Frequently asked questions

How big is 8x10?


8x10 is a little bit smaller than a standard piece of notebook paper. 16x20 is a little bit smaller than 2 of sheets of paper next to each other.




What is the difference between standard and gallery paper?


Standard prints are created on semi-gloss resin coated paper that is archival for many years. The specific paper I use is Ilford Multigrade RC Pearl paper. These prints will likely remain unchanged during your lifetime if you keep them away from heat and direct sunlight. They are an affordable way to own a print created in a traditional darkroom. Gallery prints are created on semi-gloss fiber base paper that is the highest quality paper used for traditional black and white darkroom printing. These prints will last for many generations. The quality of these prints is suitable for showing in galleries and museums. The paper I use is Ilford Multigrade Fiber Base Glossy paper. In my experience, the fiber base glossy and the RC pearl look very similar. Fiber base paper requires longer developing and washing times and requires much more care to ensure that the print not only looks correct, but is also truly archival. I test the back of each fiber base print with a pH pen to test for residual chemicals.




What do the frames look like?


Standard prints come in black, wood composite frames. They are a little over half an inch wide and have an easel on the back so that they can be propped up. All frames also come fitted with wire for hanging (not shown). Gallery frames are similar, but a little bit thicker and do not have an easel. They come fitted with standard glass. UV protection glass is available on request.




How are prints packaged and shipped?


I take extreme care when packaging and shipping your print. Each individual print is wrapped in bubble wrap and cushioned in the box with newsprint. Prints ship in 2-4 weeks by USPS priority mail.




What camera(s) and film(s) do you use?


My main camera used to photograph Kids of the Black Hole is my Mamiya 7 II. Her name is Black Hole and she is a medium format camera that creates negatives that are 6cm x 7cm. She can take 10 photos on a roll of film. I sometimes also use Cameron, my Mamiya RB 67, and I have started using 2 different 35mm cameras recently. One is a Canon A1 that belonged to my dad. The other is a Canon T90 that belonged to a friend who passed away a few years ago. I use my Calumet 4x5 view camera on occasion. That camera is a completely different beast so it doesn't get used as much as I might like. Almost all of my black and white photos are captured on Ilford HP5+ film, in 35mm, 120 or 4x5" format. On occasion I will also use Ilford Delta 400, 100 or 3200.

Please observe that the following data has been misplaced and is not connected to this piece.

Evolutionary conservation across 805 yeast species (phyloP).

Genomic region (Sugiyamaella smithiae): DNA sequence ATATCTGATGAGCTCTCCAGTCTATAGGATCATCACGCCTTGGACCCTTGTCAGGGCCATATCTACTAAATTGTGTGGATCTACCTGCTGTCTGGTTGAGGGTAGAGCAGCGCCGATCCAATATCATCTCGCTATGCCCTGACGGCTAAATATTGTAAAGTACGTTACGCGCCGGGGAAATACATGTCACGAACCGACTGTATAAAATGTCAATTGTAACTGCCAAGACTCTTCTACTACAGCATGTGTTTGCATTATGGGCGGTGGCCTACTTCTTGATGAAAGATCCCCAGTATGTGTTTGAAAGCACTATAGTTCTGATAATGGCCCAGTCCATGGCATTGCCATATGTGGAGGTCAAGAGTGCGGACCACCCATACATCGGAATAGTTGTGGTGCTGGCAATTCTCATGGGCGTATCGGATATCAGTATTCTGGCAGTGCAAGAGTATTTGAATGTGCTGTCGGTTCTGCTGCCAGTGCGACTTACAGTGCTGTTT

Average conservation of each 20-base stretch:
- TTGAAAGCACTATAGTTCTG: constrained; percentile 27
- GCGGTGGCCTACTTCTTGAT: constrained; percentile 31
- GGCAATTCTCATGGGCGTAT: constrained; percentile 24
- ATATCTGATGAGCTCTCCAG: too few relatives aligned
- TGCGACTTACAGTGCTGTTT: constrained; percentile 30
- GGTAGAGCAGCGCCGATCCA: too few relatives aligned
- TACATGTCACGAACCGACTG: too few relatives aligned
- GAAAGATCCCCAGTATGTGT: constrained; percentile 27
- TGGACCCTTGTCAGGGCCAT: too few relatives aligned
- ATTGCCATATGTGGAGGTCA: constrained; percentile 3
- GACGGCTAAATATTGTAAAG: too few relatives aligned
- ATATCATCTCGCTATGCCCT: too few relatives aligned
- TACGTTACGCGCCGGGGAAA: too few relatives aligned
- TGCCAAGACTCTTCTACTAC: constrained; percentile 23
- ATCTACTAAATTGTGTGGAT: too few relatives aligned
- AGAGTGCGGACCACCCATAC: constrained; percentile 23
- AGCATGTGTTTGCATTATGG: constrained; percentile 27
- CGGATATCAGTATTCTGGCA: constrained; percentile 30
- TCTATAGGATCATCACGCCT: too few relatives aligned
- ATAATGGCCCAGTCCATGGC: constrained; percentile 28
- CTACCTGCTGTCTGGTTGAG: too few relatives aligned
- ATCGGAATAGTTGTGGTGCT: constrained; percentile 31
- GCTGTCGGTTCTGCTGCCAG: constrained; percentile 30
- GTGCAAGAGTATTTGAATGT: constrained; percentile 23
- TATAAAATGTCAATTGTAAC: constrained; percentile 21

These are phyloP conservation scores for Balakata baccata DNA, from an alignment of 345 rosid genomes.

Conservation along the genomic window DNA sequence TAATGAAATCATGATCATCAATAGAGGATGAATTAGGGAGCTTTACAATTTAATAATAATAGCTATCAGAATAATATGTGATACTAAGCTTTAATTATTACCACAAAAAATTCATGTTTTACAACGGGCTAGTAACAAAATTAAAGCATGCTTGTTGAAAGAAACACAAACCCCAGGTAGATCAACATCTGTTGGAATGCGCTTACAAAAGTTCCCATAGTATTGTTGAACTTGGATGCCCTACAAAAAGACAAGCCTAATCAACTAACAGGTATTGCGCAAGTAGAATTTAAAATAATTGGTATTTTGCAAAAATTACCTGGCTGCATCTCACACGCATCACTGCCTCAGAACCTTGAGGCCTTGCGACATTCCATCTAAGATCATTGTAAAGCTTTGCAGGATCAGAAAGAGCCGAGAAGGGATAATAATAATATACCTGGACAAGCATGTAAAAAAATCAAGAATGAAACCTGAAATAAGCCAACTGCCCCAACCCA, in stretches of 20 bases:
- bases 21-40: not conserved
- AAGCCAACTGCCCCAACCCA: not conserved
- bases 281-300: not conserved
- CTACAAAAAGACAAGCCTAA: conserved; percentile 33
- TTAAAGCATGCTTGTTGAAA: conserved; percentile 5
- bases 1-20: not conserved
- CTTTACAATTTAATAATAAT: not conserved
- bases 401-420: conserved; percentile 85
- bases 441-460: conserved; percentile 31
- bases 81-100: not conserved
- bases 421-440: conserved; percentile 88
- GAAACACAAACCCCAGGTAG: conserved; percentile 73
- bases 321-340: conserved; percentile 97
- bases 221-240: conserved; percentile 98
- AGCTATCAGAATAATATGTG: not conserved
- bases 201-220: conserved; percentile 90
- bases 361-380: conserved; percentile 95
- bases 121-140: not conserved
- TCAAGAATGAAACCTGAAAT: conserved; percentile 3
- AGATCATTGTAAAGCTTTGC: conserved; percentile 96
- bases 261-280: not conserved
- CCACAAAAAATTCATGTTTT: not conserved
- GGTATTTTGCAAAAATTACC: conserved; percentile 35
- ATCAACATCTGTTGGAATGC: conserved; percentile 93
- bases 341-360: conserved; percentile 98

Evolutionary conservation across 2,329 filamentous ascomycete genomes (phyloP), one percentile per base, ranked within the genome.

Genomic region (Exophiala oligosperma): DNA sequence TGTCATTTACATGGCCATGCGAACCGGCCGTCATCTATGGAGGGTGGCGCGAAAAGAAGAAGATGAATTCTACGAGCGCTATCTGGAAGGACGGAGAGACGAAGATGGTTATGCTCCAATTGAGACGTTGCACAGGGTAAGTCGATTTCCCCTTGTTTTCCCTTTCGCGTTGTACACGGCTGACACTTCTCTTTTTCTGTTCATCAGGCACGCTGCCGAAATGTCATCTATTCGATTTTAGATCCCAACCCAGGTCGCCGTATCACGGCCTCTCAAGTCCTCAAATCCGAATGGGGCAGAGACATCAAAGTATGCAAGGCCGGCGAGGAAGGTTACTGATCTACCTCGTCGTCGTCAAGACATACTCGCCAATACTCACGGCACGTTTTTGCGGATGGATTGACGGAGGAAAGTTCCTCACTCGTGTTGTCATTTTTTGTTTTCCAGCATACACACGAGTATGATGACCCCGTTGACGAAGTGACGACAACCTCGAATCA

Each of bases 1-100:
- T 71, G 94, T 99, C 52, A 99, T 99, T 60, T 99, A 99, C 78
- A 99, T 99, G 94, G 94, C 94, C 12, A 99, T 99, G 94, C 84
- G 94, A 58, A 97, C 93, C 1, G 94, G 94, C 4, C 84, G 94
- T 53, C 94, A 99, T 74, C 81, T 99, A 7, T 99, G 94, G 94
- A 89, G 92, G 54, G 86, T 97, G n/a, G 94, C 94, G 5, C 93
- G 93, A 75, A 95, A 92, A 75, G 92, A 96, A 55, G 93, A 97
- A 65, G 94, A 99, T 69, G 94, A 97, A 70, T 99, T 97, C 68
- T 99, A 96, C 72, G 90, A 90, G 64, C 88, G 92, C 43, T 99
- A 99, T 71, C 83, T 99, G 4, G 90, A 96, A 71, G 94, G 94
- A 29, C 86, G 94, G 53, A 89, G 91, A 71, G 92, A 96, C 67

How do I display my print? Can I hang it?


8x10 standard prints come with an easel back that allows you to prop it up on a table or book shelf. All frames come with wire on the back for hanging. For more information and help with hanging, Lowe's has detailed instructions on their website.




Do you offer custom framing?


Yes! If you would like a different color or style of frame, we can make that happen. I can work with a variety of budgets and styles so please do not hesistate to email me.




How do you print your photos?


All of my photos are printed in a traditional black and white darkroom. After the film has been developed and allowed to dry, I put one frame in an enlarger. The enlarger shines light through the negative and then through a lens onto a piece of light sensitive paper. Next, the paper goes into a series of either 3 or 4 chemical baths and is then washed. This is a very simplified explanation. I would be happy to elaborate if you're interested or this article on Emulsive gives a thorough explanation.




What or who inspires you?


I am inspired by photographers Nan Goldin, Anders Peterson, Larry Fink, and Susan Lipper, among many others. I am facinated by people and by the idea of documenting everyday life as a record for the future. I am inspired by all things analog. I like objects that are built to last. I love sculputure and artists who challenge what makes something art. I'm inspired by the late evening light and by the bright midday sun. Music is also a huge inspiration for me, heavy metal being a particular favorite. Last but not least, I love the process of film photography. It forces me to slow down and be deliberate. There are almost endless ways to develop and print film. The possibilities are both overwhelming and exciting. I'm inspired by the opportunity I have to experiment. I will never get bored with film.





© 2020 M Somerville Photography